China’s hardline approach to tackling healthcare corruption is continuing apace as one of its regulatory officials has been handed a suspended death sentence.
Cao Wenzhuang, 45, was pharmaceutical registration department director at the China’s State Food and Drug Administration, from 2002 to 2006 and secretary to Zheng Xiaoyu, former head of the agency who was convicted of taking bribes and dereliction of duty by the Beijing Municipal No 1 Intermediate People's Court and sentenced to death at the end of May.
Cao has been convicted of the same charges after the aforementioned court heard that he had taken bribes worth more than 2.4 million yuan (almost $316,000). The court said he "sought benefits" for two pharmaceutical companies based in Jilin and Guangdong provinces by approving their products during his tenure as head of the department of drug registration at the SFDA.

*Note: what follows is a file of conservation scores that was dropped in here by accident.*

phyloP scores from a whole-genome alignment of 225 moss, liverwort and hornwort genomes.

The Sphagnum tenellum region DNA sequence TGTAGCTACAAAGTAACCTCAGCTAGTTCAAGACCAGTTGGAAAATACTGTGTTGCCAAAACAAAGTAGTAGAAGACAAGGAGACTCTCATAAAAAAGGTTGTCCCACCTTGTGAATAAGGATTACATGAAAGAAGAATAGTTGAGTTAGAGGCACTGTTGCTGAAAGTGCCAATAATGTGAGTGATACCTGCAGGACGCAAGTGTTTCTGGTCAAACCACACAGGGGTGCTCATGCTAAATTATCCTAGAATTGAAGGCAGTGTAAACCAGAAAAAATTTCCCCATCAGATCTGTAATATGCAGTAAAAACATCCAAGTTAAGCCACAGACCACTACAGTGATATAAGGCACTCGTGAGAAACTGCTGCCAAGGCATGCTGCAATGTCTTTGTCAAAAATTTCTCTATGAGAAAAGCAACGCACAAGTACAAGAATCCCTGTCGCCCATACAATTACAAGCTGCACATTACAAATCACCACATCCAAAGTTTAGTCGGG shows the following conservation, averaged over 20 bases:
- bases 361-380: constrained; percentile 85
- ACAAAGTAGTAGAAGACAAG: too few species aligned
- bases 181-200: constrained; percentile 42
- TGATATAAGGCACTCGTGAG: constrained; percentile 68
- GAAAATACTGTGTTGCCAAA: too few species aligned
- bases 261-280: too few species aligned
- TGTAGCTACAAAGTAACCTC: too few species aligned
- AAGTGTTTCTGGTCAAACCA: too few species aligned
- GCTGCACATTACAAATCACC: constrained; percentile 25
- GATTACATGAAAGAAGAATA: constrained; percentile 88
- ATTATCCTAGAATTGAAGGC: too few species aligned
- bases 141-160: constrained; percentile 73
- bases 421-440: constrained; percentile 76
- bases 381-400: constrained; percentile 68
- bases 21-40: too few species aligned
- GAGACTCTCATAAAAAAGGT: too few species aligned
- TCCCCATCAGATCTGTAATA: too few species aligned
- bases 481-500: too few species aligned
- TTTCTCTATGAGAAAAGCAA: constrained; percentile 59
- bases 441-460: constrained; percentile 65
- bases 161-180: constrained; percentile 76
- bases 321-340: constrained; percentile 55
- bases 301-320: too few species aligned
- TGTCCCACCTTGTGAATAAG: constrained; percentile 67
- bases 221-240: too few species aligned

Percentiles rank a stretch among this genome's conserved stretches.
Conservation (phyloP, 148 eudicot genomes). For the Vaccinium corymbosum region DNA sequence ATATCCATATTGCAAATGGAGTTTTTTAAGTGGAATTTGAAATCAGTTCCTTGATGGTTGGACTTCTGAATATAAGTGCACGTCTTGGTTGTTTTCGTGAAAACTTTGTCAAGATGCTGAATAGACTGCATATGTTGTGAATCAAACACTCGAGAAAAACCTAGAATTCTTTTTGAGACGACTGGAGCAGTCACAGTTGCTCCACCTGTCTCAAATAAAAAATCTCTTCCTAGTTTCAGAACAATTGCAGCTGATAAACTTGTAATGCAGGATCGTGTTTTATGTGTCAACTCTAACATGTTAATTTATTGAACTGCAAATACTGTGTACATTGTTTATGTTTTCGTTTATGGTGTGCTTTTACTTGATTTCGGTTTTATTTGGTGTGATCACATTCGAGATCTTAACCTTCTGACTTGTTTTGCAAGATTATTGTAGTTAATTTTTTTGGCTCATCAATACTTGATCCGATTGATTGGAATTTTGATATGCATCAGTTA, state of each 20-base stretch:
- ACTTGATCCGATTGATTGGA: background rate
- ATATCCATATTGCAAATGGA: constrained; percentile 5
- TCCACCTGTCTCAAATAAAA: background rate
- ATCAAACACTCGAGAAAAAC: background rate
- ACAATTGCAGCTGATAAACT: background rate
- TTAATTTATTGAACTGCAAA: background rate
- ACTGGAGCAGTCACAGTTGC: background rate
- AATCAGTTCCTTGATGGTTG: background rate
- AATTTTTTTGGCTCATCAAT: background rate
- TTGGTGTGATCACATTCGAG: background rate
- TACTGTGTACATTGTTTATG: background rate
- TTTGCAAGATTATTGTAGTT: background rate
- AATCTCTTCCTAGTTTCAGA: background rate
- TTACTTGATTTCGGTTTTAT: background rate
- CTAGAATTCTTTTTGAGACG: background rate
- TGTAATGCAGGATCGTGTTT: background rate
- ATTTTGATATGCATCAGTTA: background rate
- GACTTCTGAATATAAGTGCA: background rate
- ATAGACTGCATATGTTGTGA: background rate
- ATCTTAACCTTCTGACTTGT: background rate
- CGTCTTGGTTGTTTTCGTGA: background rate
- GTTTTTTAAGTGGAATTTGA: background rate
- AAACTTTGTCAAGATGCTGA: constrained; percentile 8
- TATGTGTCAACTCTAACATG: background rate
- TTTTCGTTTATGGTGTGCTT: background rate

Cao was sentenced to death with a two-year reprieve and seven years in prison for dereliction of duty, according to the China’s official Xinhua News Agency, which noted that all his personal property has been confiscated and “he has been deprived of his political rights for life”. The court said the death penalty was warranted given the "huge bribes involved, and his refusal to confess during the first hearing and reluctance to return the money". However, as he provided evidence which helped with the investigation of other cases, he got the two-year reprieve.
Meantime his ex-boss Zheng recently appealed his death sentence, saying that the verdict is too harsh given that he has co-operated in full with investigators and confessed his crimes. He was convicted of taking cash and gifts worth 6.49 million yuan, or around $832,000, and during his tenure at SFDA chief, from 1998 to 2005, the agency approved six drugs that turned out to be fake.